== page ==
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5.2.2 Arrays of Strings

 A user may wish to include a series of strings rather than one single string in a field of type A. To distinguish the component strings from the complete string field, they will be described as substrings in the remainder of this section. The convention discussed in this section allows a reader to use the value of the TFORMn keyword to tell whether a character string field contains a single string or a series of substrings. The convention provides for a simple fixed length case, where all substrings are of the same length, and a variable length option, where the length of the substrings may vary. The convention makes use of the fact that additional characters are permitted after the data type code in the value of TFORMn. It is signaled by the presence of a string of the form 'rA:SSTRw[/nnn]' in the value field of the TFORMn keyword, with the /nnn present only if the length of the substrings may vary. The :SSTR is the indicator that the substring array convention is in use. A FITS reader that is not able to process substrings under this convention can treat the entire contents of the field as a single string.

In a fixed length field, w is the length of the individual substrings, for example,

TFORM5  = '40A:SSTR8'         /Fixed length substrings

tells the reader that field 5 is comprised of an array of five eight-character substrings. If a substring does not fill its specified subfield, the remainder must be padded with ASCII blanks. In the case above, for example, if the string in the first subfield were only six characters long, then bytes 7 and 8 would be blanks.

If the total length of the field is not an integer multiple of the length of the substring, the remainder of the field is undefined. For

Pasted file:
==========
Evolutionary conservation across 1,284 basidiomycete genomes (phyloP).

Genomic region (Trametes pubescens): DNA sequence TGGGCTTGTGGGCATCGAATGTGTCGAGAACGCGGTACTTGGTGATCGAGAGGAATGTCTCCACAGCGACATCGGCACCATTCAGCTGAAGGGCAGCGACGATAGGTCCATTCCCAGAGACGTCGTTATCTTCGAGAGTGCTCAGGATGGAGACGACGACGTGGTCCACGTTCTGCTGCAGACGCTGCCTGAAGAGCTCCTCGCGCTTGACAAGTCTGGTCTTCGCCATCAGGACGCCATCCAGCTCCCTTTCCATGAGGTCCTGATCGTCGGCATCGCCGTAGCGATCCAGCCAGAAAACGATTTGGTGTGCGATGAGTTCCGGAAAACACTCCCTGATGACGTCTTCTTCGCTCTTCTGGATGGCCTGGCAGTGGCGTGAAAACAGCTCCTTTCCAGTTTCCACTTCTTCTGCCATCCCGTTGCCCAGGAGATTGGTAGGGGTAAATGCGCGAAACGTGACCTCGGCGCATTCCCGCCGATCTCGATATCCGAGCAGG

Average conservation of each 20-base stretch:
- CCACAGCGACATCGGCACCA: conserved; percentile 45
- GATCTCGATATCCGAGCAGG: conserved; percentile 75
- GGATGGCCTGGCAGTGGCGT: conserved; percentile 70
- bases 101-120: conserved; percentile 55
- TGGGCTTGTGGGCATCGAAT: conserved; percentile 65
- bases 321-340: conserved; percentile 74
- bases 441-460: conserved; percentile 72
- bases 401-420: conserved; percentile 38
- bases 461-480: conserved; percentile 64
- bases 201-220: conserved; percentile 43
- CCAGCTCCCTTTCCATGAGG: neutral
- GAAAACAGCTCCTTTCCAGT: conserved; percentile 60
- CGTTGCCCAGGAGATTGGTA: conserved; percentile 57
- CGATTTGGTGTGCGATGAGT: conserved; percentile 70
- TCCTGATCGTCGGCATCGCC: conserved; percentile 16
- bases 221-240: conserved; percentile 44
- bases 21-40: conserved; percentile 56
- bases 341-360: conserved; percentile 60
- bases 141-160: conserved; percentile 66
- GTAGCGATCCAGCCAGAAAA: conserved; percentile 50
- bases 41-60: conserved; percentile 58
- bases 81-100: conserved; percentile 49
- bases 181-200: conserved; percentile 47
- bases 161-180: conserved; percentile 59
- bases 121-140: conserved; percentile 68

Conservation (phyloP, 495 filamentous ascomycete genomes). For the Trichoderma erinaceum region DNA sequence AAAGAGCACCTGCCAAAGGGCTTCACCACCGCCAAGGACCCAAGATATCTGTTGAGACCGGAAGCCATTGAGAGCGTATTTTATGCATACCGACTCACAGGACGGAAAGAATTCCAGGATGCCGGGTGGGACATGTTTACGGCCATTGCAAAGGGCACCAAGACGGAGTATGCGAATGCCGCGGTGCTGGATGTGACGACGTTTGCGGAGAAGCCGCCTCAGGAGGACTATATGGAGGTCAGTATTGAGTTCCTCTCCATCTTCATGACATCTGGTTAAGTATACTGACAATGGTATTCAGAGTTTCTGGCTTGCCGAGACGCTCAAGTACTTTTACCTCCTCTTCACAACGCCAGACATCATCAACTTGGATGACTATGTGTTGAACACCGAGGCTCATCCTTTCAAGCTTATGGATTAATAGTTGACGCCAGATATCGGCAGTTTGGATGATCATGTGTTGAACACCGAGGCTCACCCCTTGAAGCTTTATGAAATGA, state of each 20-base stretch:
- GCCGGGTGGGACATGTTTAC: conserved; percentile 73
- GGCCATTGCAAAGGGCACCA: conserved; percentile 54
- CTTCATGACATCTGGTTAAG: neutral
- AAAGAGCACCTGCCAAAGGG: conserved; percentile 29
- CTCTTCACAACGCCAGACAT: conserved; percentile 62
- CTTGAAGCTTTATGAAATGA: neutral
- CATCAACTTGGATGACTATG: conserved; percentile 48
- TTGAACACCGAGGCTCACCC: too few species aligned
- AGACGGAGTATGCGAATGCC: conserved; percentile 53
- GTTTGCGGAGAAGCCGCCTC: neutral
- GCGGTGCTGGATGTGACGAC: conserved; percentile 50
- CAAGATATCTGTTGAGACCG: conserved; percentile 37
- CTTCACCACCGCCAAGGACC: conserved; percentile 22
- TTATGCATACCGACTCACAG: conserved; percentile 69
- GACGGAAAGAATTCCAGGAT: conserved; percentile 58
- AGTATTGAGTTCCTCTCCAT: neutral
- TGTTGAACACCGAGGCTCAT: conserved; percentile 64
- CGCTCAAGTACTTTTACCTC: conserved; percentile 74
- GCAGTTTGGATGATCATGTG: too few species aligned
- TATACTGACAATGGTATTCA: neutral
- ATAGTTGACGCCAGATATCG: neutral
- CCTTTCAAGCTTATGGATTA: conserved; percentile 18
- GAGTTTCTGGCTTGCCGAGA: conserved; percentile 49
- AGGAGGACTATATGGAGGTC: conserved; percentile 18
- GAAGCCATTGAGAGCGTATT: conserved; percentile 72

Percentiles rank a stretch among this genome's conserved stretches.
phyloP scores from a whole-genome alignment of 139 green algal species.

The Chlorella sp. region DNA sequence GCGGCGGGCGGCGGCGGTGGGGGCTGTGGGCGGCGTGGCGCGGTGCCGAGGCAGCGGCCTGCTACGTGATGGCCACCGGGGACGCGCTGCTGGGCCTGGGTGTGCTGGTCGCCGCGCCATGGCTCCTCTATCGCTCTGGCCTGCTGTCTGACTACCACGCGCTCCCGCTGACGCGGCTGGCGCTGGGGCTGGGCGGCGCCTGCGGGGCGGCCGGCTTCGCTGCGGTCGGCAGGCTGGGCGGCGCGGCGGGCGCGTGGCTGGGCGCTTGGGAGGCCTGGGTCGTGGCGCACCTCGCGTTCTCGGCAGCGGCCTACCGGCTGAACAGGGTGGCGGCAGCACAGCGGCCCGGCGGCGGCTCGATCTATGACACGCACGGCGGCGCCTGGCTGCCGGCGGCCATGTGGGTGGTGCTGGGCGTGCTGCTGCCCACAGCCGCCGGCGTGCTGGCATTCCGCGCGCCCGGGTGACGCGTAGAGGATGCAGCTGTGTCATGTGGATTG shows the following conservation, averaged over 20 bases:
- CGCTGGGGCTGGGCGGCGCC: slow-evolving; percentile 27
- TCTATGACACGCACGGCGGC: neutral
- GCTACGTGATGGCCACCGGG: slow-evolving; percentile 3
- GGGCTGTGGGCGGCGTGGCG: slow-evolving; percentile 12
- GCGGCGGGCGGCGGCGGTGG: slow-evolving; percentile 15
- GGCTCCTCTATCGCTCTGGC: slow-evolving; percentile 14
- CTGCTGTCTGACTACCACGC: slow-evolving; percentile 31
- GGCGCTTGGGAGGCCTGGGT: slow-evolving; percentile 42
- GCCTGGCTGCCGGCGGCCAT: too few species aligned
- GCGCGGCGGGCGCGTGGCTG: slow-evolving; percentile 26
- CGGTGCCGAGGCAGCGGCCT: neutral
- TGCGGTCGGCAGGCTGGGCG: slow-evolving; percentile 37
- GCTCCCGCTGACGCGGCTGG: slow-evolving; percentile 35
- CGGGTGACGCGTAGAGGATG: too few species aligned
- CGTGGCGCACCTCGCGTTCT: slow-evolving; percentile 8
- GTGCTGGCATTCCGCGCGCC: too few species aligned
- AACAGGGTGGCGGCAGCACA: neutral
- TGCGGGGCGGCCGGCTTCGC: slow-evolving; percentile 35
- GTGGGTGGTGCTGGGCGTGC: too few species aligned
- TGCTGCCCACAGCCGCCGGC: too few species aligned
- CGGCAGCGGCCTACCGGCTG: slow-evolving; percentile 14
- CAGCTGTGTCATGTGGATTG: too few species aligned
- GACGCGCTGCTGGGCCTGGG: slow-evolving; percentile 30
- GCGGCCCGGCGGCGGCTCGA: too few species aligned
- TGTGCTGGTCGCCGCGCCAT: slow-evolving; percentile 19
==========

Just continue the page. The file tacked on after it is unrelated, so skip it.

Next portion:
TFORM5  = '14A:SSTR3'         /Fixed length substrings

field 5 contains four substrings of three bytes each followed by two undefined characters.

For a table field composed of substrings of variable length, all substrings but the last are terminated by an ASCII text character deliminator, whose decimal value, which must be in the range 032-126, is provided by the nnn in the value of the TFORMn keyword. Leading zeroes are included in the nnn. The last substring is terminated with an ASCII NULL (decimal 000; hexadecimal 00) regardless of the value of nnn. The value of w is the maximum number of characters in any substring of the array, not including the delimiter. For example, for

TFORM6  = '100A:SSTR8/032'     /Variable length strings

field 6 is 100 characters wide and composed of substrings whose length may vary, so long as no substring is longer than 8 characters. Each substring except the last is terminated by an ASCII BLANK (decimal 032 or hexadecimal 20); the character immediately following this delimiter is the first character of the next substring. The last substring is terminated by an ASCII NULL.

Undefined or null variable length substrings are represented by a string of zero length; the first position of the substring contains the designated delimiter (or an ASCII NULL if it is the last substring of the field). An ASCII NULL in the first position of the field signifies that the field contains no substrings. There is no corresponding representation for an undefined or null substring in an array of fixed length substrings. Possibilities include a blank substring or a user-defined substring, although general FITS readers won't necessarily recognize the special meaning of either. If a distinction needs to be made between undefined and blank substrings, it is better to use the variable length convention.

A possible alternative procedure for representing arrays of fixed length substrings is through the use of the TDIMn multidimensional array convention described in section 5.2.3. The first dimension is the number of characters in a string, and the remaining dimensions are those of the array. This convention must be used if the array of strings is two or more dimensions. CTP recommend use of the substring array convention for a one dimensional array of strings.

next up previous contents
Next: Multidimensional Arrays in Binary Up: Conventions for Binary Tables Previous: Variable Length Arrays